The Book vs.The Movie

In Language Arts, my 5th graders recently completed a novel unit using Bridge to Terabithia by Katherine Paterson.  I used the 5th grade novel unit from ReadWorks.org and it was fantastic!  The unit is broken down into 22 days with lessons on genre, predictions, plot conflicts, theme, relationships, gender roles textual analysis  and a ton of vocabulary resources.  It was jam-packed with great lessons and student pages and best of all, it was FREE.  I use ReadWorks.org quite frequently as a source for close reading passages but have never tried their novel units.  I highly recommend that you try it out!  They also have a nice collection of paired texts and poetry!  It's an amazing resource!

My students LOVED "Bridge to Terabithia" and I thoroughly enjoyed rereading it again!  To celebrate the end of the unit, we watched the film.  I had my students compare and contrast the book versus the movie by completing a Venn diagram.


After the movie, my students had to write about the differences and similarities and then explain which version they preferred. 



It was a lot of fun!  The 2007 version of the movie is quite different from the book, so my students had quite a lot to write about.  I'm happy to report that even though they all enjoyed the movie, they ALL thought that the book was better!

You can grab a FREE copy of this organizer and writing prompt from my Teachers Pay Teachers store by clicking on the image below!



Enjoy!


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Mystery Science

pssst!  Have you heard about Mystery Science? If you teach elementary science, you need to check out this site! It's a new site that currently has lessons for grades 2-5 (lessons for K-1 are being piloted) and it's a fantastic resource!

Today, I led my students through the lesson "Why do the stars change with the seasons?"  I printed the activity materials needed beforehand - the Constellation Guide, a Universe in a Box template and a Circle sheet.  Once your class is ready, you press the "Start Mystery" button and off you go.  Doug narrates an engaging video about space and the constellations.  The students then get to discuss what constellations  shown on the screen (Doug even prompts, you, the teacher, to hand out the Constellation Guide!), what season it is, and leads the class through several discussion questions. Next, there is another brief video about how the Earth revolves around the sun.  Finally, the students get to make their own Universe in a Box.  Doug shows them how to cut it out and put it together and the video pauses automatically and plays the demo in a loop until you're ready to move on to the next step.  My students absolutely loved the lesson today and LOVED their Universe in a Box!  In the box, you spin the wheel to any month in the year and you can see what constellations are in the sky. Their homework was to go outside tonight and see what constellations they could find!  They know to be looking for Orion!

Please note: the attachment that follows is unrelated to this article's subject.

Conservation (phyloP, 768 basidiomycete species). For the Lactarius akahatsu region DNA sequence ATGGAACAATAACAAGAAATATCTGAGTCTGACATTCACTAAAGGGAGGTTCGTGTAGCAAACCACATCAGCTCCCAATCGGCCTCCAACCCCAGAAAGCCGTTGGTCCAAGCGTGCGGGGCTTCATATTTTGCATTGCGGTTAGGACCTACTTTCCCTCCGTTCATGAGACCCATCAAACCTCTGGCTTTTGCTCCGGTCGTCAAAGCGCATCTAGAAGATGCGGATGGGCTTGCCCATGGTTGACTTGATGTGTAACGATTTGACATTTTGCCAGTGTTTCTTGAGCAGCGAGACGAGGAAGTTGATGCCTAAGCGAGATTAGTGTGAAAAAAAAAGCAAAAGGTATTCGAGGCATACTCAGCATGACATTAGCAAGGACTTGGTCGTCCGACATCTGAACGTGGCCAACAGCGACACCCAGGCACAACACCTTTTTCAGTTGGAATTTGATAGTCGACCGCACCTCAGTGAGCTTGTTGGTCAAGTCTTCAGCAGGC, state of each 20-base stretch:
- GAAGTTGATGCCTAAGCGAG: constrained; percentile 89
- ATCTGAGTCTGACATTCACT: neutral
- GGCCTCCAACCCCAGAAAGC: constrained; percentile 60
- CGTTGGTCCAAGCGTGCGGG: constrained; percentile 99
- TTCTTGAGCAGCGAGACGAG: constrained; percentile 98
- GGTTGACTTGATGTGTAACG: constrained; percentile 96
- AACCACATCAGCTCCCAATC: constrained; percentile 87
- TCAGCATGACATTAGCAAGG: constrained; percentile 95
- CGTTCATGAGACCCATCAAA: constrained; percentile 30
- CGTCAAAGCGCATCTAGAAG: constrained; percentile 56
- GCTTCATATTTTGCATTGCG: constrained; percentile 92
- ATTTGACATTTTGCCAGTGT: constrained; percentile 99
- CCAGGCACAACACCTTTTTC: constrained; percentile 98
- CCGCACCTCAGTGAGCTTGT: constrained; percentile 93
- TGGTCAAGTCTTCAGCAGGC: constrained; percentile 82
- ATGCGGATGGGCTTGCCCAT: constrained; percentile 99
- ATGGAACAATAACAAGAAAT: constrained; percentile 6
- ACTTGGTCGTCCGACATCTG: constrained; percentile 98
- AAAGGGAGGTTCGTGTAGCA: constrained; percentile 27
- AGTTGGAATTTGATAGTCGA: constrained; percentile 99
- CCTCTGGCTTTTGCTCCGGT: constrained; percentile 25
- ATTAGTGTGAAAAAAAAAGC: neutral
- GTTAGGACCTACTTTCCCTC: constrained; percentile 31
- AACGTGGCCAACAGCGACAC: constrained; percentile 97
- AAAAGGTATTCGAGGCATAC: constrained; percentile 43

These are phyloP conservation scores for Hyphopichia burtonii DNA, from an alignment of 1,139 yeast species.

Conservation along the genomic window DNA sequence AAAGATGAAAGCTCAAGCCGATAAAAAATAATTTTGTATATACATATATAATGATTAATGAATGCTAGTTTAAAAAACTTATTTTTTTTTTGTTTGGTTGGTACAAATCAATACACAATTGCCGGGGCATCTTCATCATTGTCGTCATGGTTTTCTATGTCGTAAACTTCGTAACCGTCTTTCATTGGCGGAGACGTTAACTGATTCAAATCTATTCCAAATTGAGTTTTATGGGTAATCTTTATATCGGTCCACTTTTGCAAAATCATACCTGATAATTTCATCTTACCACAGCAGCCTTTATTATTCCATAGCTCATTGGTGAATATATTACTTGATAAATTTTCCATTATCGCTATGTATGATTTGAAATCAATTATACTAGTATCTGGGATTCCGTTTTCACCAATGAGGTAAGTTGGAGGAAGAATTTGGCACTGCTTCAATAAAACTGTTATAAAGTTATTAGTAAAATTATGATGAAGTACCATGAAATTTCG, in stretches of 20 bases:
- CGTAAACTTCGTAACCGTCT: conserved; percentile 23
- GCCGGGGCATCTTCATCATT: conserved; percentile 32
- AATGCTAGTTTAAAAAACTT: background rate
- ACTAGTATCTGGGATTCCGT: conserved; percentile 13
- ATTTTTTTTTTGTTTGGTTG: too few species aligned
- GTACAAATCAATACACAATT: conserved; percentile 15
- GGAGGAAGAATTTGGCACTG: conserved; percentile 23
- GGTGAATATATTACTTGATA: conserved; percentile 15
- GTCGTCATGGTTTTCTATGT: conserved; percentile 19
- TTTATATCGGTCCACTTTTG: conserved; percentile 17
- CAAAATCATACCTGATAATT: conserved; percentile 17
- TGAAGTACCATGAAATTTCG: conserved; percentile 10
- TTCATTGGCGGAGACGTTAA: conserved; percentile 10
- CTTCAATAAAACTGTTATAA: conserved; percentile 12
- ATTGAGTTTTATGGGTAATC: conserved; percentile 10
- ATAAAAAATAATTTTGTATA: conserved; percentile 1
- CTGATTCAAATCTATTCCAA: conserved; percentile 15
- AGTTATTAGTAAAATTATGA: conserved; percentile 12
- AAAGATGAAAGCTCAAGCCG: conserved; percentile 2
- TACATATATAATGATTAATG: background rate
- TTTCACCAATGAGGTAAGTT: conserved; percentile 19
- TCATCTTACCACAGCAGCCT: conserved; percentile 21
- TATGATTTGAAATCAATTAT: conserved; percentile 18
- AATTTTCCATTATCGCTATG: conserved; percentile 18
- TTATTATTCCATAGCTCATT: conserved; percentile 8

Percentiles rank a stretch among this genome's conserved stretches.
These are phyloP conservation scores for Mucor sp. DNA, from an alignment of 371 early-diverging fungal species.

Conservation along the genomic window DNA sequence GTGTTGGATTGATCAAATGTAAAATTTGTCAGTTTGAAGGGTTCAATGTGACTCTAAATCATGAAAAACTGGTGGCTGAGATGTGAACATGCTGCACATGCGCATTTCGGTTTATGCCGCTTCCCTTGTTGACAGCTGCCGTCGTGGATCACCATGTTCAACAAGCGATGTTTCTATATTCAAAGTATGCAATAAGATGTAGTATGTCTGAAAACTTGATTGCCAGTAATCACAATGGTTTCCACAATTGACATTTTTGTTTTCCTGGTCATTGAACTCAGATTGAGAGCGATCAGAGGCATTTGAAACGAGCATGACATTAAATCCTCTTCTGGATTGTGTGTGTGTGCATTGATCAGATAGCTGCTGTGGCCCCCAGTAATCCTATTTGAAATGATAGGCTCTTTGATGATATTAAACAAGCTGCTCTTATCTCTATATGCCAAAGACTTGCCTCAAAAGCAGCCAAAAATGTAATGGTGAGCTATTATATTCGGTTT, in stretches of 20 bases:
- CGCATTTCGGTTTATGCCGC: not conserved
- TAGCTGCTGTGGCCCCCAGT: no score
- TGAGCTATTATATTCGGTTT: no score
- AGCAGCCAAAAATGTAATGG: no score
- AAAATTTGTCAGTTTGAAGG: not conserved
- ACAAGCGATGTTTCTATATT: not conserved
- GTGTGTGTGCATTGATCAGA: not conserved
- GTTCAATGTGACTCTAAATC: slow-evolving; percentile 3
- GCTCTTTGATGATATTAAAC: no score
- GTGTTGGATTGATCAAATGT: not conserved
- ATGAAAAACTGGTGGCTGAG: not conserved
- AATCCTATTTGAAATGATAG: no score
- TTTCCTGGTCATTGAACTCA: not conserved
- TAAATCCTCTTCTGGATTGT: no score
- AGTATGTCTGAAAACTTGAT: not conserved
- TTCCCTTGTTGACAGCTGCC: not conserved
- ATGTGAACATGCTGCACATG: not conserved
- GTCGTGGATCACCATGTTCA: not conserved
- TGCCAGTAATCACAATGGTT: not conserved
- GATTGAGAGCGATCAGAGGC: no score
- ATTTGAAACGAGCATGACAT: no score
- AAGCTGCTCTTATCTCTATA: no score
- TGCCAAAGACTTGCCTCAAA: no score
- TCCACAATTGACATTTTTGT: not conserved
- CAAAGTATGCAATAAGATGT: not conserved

Universe in a Box

There are only several units available right now but more are being added all the time.  It is a resource that I am planning to use when possible.  We've also completed "Why does the sun rise and set", "What makes bridges so strong", and "What can magnets do?"  They were all great and my students still talk about them (especially the magnet "tricks" they learned).  Check it out here!

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Low Tech = Better Tech

I had a revelation last month.  I've ALWAYS created station rotation charts on the computer, either in SMART notebook or Google slides, and project the chart on the SMARTboard during math and reading (and sometimes science).  Using my computer just to project a chart looked super cool but wasn't practical.  This was a valuable computer that a student could be using!   I had to be out and was planning for a sub. When I have a sub, I don't know how comfortable they are with finding my chart on the computer.  Even more importantly,  I don't really like giving out my log-in information.  I looked over at my chart stand after school as I was writing my sub plans and thought, hey, why not?  I pulled out my pack of Mr. Sketch from their secret hiding place (oh, yes, I'm obsessed with my Mr. Sketch markers!) and got busy.  It's not a work of art, but it is so functional!  I assume it worked well for the sub since she had a good day but it's working even better for me every day.  I love it! Each morning, I change out the sticky notes that tells the students what they'll be working on at each station.  The student group names are on sticky notes too so I can change them frequently. I even color-coded the group sticky notes to make it easier for students to find their group.  I made one for my reading stations too! I don't know why it's easier to write quickly on a sticky note than to edit a computer document, but it is!  Sometimes low tech is better tech.




How do you organize your station rotations?
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